All you need to know about the Aurora

All you need to know about the Aurora

Where it begins and where it ends

The sun, the moon and the stars belong to the eternal and predictable in the universe. On the other hand, the majestic Northern Lights – or Aurora Borealis – are elusive, changing and less predictable.

It is a phenomenon that occurs when the solar flares originating from the sun are more mighty than usual, and with the solar wind sending charged particles towards the Earth. When sun particles reach the Earths atmosphere and collide with Oxygen and Nitrogen, those atoms become overcharged, and the extra energy is emitted as a light that shines for a few seconds. To be able to see the Northern Lights, millions of small lights have to be released at the same time. That’s the exact reason why sometimes we see the Aurora in bright colours and some other times we barely can notice them.

The Northern Lights occur at the height of more than 100 km above the ground and may be observed in the night sky in a belt around the Magnetic North and South Pole. The lights in the northern hemisphere are called Aurora Borealis and the ones in southern Aurora Australis.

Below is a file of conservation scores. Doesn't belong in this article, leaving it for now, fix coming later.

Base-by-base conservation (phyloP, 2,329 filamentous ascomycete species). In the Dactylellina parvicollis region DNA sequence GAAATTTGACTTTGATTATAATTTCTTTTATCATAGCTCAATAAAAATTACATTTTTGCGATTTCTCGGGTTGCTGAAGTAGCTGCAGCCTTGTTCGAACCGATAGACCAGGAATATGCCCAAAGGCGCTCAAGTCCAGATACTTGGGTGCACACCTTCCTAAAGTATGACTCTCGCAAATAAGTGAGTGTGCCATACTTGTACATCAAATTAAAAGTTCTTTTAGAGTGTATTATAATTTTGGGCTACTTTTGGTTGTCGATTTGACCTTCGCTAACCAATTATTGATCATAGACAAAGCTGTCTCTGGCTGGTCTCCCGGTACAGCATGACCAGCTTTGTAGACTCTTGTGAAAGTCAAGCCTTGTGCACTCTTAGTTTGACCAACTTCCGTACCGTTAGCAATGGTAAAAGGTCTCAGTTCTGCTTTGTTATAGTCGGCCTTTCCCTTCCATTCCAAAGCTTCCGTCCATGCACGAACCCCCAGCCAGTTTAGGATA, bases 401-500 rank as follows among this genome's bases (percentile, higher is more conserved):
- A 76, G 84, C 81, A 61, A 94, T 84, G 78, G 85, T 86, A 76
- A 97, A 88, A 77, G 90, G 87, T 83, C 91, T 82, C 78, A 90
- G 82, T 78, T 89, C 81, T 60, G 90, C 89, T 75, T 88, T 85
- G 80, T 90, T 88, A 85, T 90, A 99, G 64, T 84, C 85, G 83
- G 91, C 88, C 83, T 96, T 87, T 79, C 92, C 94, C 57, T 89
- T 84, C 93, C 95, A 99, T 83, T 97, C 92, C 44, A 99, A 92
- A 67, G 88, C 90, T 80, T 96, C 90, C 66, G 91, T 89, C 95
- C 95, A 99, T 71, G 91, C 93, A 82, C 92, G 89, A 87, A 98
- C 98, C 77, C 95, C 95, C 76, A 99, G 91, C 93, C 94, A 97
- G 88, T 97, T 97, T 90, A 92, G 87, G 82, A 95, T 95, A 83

Where to see it

To improve the chance of Northern Lights sightings, you also need to avoid the light polution. Camp Tamok, a 75-minute inland drive from Tromsø, provides the optimal conditions.

The season for Aurora sightings

The Northern Lights are present year-round, but may only be observed when it is dark in Northern Norway, and that’s from the end of August till mid of April.

During the period from September till the end of March, we have plenty of hours of darkness. There is no set time to see the Aurora as the geomagnetic disturbance in the earth magnetic field is caused by solar flares, and they can occur any time! It’s best to go outside as soon as it’s dark and the sky is starry and stay out watching the sky as late as past midnight.

From mid-April, the amount of darkness each day reduces sharply, and from May 21 you can see the Midnight Sun in Tromsø. The contrasts are enormous in the Arctic. During summer above the Arctic Circle, the sun never sets, and it is light around the clock.